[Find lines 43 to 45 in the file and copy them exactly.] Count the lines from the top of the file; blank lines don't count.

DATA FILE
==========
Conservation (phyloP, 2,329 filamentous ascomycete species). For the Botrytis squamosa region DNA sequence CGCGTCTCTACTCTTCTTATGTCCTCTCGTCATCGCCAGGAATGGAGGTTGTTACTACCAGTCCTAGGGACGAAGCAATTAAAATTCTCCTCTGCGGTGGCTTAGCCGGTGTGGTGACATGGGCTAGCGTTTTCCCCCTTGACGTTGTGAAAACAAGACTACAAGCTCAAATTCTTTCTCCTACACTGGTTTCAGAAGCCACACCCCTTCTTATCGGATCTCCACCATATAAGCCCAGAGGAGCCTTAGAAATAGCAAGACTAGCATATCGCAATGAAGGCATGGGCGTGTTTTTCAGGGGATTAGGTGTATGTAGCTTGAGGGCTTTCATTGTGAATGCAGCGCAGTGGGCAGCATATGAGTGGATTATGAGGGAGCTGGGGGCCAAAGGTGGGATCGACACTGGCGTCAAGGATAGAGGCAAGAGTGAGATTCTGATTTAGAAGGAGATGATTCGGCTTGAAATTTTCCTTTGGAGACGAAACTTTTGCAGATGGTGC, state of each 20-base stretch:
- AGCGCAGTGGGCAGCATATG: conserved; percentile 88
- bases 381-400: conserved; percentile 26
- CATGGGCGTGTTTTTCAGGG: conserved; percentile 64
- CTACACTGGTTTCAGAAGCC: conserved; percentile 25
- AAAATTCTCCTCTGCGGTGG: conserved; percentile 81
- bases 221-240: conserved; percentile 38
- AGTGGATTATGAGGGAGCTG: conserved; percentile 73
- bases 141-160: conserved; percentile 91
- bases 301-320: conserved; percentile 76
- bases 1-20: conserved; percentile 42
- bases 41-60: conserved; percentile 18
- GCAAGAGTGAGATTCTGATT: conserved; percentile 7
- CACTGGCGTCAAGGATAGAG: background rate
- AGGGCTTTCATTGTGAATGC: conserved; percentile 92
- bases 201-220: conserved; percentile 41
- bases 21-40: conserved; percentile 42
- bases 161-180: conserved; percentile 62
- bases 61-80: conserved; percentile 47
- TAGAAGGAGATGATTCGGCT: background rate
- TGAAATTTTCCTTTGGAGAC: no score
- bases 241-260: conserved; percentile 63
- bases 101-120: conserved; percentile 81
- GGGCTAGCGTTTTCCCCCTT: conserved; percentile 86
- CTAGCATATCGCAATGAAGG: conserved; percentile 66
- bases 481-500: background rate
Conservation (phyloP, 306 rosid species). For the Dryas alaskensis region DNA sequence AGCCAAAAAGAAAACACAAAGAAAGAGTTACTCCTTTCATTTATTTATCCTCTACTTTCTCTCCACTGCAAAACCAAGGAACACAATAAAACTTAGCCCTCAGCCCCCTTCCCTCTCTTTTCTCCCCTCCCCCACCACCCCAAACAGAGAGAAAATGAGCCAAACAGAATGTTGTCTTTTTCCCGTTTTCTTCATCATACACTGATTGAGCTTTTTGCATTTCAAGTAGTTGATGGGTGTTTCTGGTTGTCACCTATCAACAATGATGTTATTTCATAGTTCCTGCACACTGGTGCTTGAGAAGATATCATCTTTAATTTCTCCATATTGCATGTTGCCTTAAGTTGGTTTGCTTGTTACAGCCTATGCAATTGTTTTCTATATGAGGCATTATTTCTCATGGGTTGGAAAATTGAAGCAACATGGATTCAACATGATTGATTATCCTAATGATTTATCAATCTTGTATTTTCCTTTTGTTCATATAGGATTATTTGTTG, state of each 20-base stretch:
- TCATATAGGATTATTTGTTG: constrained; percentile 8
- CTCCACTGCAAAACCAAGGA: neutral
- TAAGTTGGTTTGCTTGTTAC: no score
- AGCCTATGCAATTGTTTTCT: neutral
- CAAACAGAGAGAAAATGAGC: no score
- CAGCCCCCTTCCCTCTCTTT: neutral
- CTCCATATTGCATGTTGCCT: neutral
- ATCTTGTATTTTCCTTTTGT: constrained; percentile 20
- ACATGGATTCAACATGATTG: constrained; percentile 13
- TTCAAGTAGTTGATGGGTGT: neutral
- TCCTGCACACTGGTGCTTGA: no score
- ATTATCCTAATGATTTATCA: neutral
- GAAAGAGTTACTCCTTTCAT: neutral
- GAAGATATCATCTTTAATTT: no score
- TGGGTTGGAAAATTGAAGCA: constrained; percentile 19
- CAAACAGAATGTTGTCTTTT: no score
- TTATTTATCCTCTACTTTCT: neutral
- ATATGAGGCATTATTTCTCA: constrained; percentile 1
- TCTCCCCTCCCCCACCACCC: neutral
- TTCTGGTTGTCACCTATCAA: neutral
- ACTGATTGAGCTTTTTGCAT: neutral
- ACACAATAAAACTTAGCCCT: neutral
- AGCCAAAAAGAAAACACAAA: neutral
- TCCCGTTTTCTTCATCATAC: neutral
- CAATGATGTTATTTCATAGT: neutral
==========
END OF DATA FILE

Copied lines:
- CAAACAGAATGTTGTCTTTT: no score
- TTATTTATCCTCTACTTTCT: neutral
- ATATGAGGCATTATTTCTCA: constrained; percentile 1